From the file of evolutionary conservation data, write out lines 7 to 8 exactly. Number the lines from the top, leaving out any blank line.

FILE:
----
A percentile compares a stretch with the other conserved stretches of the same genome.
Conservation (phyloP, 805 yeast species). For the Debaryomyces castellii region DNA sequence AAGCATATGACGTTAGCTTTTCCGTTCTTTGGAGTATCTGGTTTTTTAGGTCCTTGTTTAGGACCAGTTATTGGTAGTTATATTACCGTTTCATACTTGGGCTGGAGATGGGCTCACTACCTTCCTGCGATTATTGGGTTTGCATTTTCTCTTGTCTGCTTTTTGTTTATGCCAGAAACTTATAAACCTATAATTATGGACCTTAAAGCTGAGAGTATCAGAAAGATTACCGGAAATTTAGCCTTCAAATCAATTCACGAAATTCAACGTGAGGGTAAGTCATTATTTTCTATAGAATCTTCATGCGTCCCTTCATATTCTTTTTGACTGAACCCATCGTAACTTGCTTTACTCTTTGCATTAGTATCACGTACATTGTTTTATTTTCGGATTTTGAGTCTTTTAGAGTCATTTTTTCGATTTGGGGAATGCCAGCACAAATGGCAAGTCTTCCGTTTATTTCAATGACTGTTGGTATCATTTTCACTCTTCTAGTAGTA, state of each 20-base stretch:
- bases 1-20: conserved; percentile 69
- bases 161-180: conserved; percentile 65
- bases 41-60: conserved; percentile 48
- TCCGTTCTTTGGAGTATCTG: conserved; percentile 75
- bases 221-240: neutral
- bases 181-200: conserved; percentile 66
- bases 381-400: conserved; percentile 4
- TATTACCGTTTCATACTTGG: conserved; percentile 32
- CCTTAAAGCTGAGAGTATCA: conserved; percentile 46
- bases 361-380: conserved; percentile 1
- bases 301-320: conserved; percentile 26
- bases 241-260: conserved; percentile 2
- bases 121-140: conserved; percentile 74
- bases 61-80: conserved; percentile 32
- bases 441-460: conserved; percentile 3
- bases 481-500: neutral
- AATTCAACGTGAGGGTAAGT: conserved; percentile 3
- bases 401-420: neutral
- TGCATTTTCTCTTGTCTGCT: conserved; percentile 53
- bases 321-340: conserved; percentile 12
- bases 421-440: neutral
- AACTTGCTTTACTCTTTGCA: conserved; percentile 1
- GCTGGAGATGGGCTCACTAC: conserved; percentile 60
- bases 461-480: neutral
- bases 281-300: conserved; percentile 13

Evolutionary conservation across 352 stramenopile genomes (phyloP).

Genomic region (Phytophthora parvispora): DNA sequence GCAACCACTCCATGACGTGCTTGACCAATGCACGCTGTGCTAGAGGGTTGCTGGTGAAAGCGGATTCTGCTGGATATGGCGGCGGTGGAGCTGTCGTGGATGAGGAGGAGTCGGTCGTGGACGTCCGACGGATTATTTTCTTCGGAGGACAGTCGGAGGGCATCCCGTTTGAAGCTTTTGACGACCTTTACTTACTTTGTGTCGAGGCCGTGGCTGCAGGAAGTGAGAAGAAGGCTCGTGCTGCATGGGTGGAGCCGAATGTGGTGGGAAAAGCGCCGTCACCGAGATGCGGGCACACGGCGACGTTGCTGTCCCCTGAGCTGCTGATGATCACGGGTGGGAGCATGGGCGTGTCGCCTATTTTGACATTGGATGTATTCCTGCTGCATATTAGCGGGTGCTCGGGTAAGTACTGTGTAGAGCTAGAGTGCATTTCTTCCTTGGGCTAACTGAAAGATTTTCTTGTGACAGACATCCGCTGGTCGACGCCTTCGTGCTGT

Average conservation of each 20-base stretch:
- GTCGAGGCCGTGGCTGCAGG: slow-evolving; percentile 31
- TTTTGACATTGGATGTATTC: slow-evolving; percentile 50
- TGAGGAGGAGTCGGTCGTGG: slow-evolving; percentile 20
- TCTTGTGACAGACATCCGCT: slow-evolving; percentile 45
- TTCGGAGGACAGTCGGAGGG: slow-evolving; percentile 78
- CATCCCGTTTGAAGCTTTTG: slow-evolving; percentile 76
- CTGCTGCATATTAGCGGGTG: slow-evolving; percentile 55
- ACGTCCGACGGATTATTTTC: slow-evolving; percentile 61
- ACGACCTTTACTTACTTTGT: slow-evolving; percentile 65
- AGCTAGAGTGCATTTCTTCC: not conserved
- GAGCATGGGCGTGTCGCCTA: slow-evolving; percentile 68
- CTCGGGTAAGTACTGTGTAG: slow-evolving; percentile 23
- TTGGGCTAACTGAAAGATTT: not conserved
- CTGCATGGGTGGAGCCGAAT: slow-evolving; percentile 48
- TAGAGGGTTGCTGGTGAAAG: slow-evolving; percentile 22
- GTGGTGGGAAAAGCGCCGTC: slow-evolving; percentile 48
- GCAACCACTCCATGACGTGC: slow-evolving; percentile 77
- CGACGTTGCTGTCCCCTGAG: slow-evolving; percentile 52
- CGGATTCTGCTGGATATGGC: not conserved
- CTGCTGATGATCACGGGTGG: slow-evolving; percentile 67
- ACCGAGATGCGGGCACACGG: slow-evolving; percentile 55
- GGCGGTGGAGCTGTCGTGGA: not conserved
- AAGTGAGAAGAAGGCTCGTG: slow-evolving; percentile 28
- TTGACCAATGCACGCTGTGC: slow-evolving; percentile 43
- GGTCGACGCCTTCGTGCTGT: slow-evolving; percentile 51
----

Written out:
- bases 221-240: neutral
- bases 181-200: conserved; percentile 66